Fans of spy fiction (of which there are many in the government ranks) might be familiar with the term “come in from the cold.” It refers to someone who has been cast as an outsider and now wishes to abandon the past, be embraced, and become relevant again.

 

It’s a term that reflects the situation that many federal IT managers find themselves in as government agencies begin focusing on virtualization, automation and orchestration, cloud computing, and IT-as-a-Service. Those who were once comfortable in their position as jacks-of-all-IT-trades are being forced to come in from the cold by choosing new career paths to remain relevant.

 

Today, there’s very little room for “IT generalists.” A generalist is a manager who possesses limited knowledge across many domains. They may know how to tackle basic network and server issues, but may not understand how to design and deploy virtualization, cloud, or similar solutions that are becoming increasingly important for federal agencies.

 

And yet, there’s hope for IT generalists to grow their careers and become relevant again. That hope lies in choosing between two different career paths: that of the “IT versatilist” or “IT specialist.”

 

The IT Versatilist

An IT versatilist is someone who is fluent in multiple IT domains. Versatilists have broadened their knowledgebase to include a deep understanding of several of today’s most buzzed-about technologies. Versatilist can provide their agencies with the expertise needed to architect and deliver a virtualized network, cloud-based services, and more. Versatilists also have the opportunity to have a larger voice in their organization’s overall strategic IT direction, simply by being able to map out a future course based on their familiarity surrounding the deployment of innovative and flexible solutions.

 

The IT Specialist

Like versatilists, IT specialists have become increasingly valuable to agencies looking for expertise in cutting edge technologies. However, specialists focus on a single IT discipline. This discipline is usually directly tied to a specific application. Still, specialists have become highly sought-after in their own right. A person who’s fluent in an extremely important area, like network security, will find themselves in-demand by agencies starved for security experts.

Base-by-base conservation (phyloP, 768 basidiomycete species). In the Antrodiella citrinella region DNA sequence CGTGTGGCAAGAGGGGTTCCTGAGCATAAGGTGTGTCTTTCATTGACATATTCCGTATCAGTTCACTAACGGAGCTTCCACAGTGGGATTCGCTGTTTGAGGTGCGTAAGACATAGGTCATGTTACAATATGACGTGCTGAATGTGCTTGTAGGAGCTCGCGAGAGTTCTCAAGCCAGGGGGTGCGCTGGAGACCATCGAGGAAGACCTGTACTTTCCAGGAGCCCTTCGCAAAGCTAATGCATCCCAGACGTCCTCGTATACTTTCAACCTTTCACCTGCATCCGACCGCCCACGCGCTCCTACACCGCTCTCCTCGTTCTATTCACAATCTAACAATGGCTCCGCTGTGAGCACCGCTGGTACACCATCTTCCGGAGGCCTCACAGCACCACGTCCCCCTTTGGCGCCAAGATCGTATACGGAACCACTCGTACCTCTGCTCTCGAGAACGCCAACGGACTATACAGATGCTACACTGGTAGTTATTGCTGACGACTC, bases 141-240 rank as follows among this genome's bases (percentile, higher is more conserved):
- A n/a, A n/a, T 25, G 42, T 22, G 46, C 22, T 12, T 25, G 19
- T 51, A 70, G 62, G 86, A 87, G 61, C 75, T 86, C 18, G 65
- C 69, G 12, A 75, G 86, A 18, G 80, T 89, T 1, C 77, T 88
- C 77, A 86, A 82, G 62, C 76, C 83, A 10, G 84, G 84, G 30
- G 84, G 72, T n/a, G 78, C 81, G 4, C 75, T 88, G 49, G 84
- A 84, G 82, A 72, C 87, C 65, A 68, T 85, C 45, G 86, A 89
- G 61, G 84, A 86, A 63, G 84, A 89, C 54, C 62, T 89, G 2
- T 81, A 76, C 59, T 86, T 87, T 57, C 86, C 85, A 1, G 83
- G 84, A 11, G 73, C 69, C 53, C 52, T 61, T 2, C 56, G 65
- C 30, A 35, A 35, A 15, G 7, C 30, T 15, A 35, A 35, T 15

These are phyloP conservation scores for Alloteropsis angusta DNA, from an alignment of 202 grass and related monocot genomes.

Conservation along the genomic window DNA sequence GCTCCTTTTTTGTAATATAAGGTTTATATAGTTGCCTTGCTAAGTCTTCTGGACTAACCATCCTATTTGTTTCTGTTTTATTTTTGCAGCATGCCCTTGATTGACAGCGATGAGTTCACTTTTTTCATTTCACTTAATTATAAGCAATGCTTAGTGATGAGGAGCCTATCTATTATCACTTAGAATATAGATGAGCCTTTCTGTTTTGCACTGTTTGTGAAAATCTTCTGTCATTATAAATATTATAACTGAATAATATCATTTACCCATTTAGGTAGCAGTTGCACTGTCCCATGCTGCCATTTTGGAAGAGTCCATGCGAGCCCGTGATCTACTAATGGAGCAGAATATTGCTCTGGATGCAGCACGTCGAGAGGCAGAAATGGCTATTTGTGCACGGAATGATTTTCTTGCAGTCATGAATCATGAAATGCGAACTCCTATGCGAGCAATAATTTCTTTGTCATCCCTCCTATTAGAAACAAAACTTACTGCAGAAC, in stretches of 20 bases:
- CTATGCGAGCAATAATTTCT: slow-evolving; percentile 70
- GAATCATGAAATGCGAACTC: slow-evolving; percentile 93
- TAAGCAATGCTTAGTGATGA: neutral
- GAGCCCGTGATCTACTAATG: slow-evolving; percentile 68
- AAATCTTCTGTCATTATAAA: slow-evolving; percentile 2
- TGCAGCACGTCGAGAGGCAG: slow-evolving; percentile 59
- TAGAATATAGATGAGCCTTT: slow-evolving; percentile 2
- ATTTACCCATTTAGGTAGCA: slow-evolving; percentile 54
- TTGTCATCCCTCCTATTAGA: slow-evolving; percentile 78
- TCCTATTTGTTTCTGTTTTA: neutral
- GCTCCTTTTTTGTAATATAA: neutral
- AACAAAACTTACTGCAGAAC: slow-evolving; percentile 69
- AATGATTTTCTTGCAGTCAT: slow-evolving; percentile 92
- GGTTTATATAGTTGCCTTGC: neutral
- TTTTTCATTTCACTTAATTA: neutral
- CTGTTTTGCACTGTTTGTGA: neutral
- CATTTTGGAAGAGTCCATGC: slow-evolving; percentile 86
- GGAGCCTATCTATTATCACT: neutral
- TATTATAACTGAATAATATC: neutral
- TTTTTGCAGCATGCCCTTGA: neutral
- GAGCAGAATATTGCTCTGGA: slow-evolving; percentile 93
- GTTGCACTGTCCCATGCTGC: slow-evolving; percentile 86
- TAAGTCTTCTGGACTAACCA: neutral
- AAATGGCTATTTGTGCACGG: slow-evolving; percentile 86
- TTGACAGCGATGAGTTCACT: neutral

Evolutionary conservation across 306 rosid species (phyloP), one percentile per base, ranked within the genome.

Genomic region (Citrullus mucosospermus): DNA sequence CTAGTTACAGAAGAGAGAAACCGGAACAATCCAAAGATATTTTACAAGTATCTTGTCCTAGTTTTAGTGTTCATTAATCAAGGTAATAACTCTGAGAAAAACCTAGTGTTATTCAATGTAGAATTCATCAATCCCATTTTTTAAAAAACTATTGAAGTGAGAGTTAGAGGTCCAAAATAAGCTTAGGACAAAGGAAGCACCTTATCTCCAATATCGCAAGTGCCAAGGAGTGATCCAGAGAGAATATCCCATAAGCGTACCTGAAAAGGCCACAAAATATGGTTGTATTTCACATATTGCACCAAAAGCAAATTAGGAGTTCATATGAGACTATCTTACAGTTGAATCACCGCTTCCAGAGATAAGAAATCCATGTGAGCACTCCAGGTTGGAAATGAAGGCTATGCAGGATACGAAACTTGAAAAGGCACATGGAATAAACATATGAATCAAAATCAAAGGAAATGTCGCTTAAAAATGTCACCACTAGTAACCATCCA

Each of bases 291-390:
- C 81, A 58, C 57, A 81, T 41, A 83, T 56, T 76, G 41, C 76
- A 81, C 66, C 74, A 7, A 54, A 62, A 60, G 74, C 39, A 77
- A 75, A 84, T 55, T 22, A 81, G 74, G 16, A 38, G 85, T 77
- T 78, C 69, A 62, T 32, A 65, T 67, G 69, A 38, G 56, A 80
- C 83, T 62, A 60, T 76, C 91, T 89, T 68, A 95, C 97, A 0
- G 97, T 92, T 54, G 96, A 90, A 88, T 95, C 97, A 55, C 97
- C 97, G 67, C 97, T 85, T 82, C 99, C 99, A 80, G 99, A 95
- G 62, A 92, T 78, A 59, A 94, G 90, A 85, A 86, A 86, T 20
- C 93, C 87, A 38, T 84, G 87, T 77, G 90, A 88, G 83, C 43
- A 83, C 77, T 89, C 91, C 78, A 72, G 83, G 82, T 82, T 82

Where does that leave the IT generalist?

Put simply – on the endangered list.

Consider that the Department of Defense (DoD) is making a major push toward greater network automation. Yes, this helps takes some items off the plates of IT administrators – but it also minimizes the DoD’s reliance on human interference with its technologies. While the DoD is not necessarily actively trying to replace the people who manage their networks and IT infrastructure, it stands to reason that those who have traditionally been “keeping the lights on” might be considered replaceable commodities in this type of environment.

 

If you’re an IT generalist, you’ll want to expand your horizons to ensure that you have a deep knowledge and expertise of IT constructs in at least one relevant area. Relevant is defined as a discipline that is considered critically important today. Most likely, those disciplines will center on things like containers, virtualization, data analytics, OpenStack, and other new technologies.

 

Whatever the means, generalists must become familiar with the technologies and methodologies that are driving federal IT forward. If they don’t, they risk getting stuck out in the cold – permanently.

 

**Note: this article was originally published in Technically Speaking